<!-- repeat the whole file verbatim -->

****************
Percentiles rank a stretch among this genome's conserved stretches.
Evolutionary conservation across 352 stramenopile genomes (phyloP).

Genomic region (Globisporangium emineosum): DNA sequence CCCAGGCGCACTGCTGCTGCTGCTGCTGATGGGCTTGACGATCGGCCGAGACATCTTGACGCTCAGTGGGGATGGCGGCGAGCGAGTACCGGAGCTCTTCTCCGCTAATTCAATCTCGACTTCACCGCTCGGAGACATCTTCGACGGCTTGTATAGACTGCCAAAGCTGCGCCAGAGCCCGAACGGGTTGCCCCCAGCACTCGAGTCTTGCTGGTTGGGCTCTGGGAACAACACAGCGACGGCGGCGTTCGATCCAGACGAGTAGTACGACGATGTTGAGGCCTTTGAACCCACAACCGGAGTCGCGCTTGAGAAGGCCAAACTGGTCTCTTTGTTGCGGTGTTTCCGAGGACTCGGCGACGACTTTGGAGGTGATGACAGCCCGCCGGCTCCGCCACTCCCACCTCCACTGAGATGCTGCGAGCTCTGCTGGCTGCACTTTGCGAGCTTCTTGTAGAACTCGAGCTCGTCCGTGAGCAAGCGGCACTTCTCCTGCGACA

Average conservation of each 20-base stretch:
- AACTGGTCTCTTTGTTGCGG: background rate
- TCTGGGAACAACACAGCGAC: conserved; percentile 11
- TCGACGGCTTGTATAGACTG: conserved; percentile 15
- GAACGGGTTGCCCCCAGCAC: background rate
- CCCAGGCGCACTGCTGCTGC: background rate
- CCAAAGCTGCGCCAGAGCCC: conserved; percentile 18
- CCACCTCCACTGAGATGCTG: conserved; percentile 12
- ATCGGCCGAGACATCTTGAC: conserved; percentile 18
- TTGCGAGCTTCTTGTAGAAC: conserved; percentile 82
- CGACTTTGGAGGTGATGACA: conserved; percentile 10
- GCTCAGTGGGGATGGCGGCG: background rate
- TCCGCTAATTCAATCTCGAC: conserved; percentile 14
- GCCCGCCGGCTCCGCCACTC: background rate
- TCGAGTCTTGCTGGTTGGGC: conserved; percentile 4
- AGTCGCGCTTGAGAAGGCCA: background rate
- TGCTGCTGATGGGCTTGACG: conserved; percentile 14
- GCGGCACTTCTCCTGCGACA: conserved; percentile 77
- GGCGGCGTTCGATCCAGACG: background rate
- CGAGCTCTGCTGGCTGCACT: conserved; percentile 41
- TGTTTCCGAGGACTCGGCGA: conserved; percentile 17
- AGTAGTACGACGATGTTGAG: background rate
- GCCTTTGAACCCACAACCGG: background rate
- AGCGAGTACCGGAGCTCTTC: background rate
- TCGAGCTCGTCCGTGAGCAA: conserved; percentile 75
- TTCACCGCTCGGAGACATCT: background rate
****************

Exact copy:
Percentiles rank a stretch among this genome's conserved stretches.
Evolutionary conservation across 352 stramenopile genomes (phyloP).

Genomic region (Globisporangium emineosum): DNA sequence CCCAGGCGCACTGCTGCTGCTGCTGCTGATGGGCTTGACGATCGGCCGAGACATCTTGACGCTCAGTGGGGATGGCGGCGAGCGAGTACCGGAGCTCTTCTCCGCTAATTCAATCTCGACTTCACCGCTCGGAGACATCTTCGACGGCTTGTATAGACTGCCAAAGCTGCGCCAGAGCCCGAACGGGTTGCCCCCAGCACTCGAGTCTTGCTGGTTGGGCTCTGGGAACAACACAGCGACGGCGGCGTTCGATCCAGACGAGTAGTACGACGATGTTGAGGCCTTTGAACCCACAACCGGAGTCGCGCTTGAGAAGGCCAAACTGGTCTCTTTGTTGCGGTGTTTCCGAGGACTCGGCGACGACTTTGGAGGTGATGACAGCCCGCCGGCTCCGCCACTCCCACCTCCACTGAGATGCTGCGAGCTCTGCTGGCTGCACTTTGCGAGCTTCTTGTAGAACTCGAGCTCGTCCGTGAGCAAGCGGCACTTCTCCTGCGACA

Average conservation of each 20-base stretch:
- AACTGGTCTCTTTGTTGCGG: background rate
- TCTGGGAACAACACAGCGAC: conserved; percentile 11
- TCGACGGCTTGTATAGACTG: conserved; percentile 15
- GAACGGGTTGCCCCCAGCAC: background rate
- CCCAGGCGCACTGCTGCTGC: background rate
- CCAAAGCTGCGCCAGAGCCC: conserved; percentile 18
- CCACCTCCACTGAGATGCTG: conserved; percentile 12
- ATCGGCCGAGACATCTTGAC: conserved; percentile 18
- TTGCGAGCTTCTTGTAGAAC: conserved; percentile 82
- CGACTTTGGAGGTGATGACA: conserved; percentile 10
- GCTCAGTGGGGATGGCGGCG: background rate
- TCCGCTAATTCAATCTCGAC: conserved; percentile 14
- GCCCGCCGGCTCCGCCACTC: background rate
- TCGAGTCTTGCTGGTTGGGC: conserved; percentile 4
- AGTCGCGCTTGAGAAGGCCA: background rate
- TGCTGCTGATGGGCTTGACG: conserved; percentile 14
- GCGGCACTTCTCCTGCGACA: conserved; percentile 77
- GGCGGCGTTCGATCCAGACG: background rate
- CGAGCTCTGCTGGCTGCACT: conserved; percentile 41
- TGTTTCCGAGGACTCGGCGA: conserved; percentile 17
- AGTAGTACGACGATGTTGAG: background rate
- GCCTTTGAACCCACAACCGG: background rate
- AGCGAGTACCGGAGCTCTTC: background rate
- TCGAGCTCGTCCGTGAGCAA: conserved; percentile 75
- TTCACCGCTCGGAGACATCT: background rate